The FTSE 100 opened steadily this morning as investors eyed the news that Franco-Belgian bank Dexia has been rescued while Germany and France pledged to unveil a Eurozone debt crisis plan by the end of the month.
German Chancellor Angela Merkel and French President Nicolas Sarkozy said after talks in Berlin on Sunday that their goal was to come up with a sustainable answer for Greece's woes.
They are hatching a plan on how to recapitalise European banks and present a plan for accelerating economic coordination in the Eurozone with a deadline of the G20 summit in Cannes at the beginning of November.
In the short term Belgium said it would buy the Belgian banking business of stricken lender Dexia for €4bn (£3.4bn).
On London's blue chip index this morning the biggest riser was iPhone chip maker Arm Holdings, up 1.8 per cent. A string of companies rose by around 1.5 per cent including BP, BAE Systems, engineer Weir Group and medical supplier Smith & Nephew.
Oil was among the top performers as investors were tempted to forage around for bargains in so-called riskier assets.
Royal Dutch Shell rose 0.7 per cent as industry sources said the firm is restarting the largest crude distillation unit at its Singapore refinery less than two weeks after the plant was shut because of a fire.
UBS said it is now appropriate to shift from an "underweight" to a more "neutral" stance on risk assets.
Meanwhile miner Antofagasta nudged down by 1.3 per cent while commodities giant Glencore was also in the top five fallers on the index, with its stock 0.7 per cent off.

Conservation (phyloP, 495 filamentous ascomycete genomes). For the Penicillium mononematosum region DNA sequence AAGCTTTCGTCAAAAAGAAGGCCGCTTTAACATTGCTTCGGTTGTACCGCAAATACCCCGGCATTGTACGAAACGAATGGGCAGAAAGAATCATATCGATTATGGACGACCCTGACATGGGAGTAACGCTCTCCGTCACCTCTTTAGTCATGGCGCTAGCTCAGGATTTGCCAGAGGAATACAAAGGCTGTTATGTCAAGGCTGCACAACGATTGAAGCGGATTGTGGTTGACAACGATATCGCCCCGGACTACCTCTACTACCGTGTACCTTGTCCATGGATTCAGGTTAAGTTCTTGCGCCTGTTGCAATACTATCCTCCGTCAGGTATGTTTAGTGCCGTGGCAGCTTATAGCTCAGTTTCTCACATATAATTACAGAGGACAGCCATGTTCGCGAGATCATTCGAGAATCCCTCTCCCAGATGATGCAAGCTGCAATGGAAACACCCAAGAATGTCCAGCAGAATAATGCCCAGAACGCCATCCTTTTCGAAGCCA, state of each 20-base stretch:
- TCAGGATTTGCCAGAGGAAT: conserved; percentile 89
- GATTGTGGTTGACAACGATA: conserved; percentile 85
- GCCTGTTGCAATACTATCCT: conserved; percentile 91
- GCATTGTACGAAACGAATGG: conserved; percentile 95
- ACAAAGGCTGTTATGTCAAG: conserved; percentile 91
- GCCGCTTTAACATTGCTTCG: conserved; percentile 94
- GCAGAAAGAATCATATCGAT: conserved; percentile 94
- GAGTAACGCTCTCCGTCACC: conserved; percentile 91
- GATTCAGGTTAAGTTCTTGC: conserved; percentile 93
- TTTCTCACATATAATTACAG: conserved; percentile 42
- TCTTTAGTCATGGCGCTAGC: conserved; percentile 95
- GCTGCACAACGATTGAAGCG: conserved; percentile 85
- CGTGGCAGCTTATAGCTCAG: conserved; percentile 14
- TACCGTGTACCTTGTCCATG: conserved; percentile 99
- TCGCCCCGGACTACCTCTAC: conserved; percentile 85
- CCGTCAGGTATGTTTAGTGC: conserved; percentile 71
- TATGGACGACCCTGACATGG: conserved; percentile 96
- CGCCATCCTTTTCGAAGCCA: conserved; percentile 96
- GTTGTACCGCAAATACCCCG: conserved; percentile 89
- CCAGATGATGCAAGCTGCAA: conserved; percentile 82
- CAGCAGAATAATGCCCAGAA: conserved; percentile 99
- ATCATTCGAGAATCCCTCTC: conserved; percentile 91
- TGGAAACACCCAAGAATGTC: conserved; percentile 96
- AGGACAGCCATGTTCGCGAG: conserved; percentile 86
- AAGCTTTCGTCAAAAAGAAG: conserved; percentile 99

Michael Page International shed 4.3 per cent, as the British recruiter commented on uncertainty in its markets in a third quarter trading update prompting Altium Securities to downgrade its rating to "hold" from "buy".
Among banks HSBC was the worst performer in early trading, down 0.8 per cent followed by RBS which lost 0.7 per cent although the sector was relatively solid following the Dexia announcement. Lloyds was up 0.6 per cent and Barclays up 0.4 per cent.
Other fallers on the FTSE 100 included engineer GKN, which edged down by around one per cent while British Land was off by more than one per cent.
European stocks overall gained 0.2 per cent with European banking sector fighting to get its house in order. BNP Paribas and Societe Generale denied they would seek to raise a combined €11bn (£9.5bn) as part of a broader European recapitalisation plan.
In Asia the Nikkei closed up 0.8 per cent while the Hang Seng saw a slim rise of 0.02 per cent.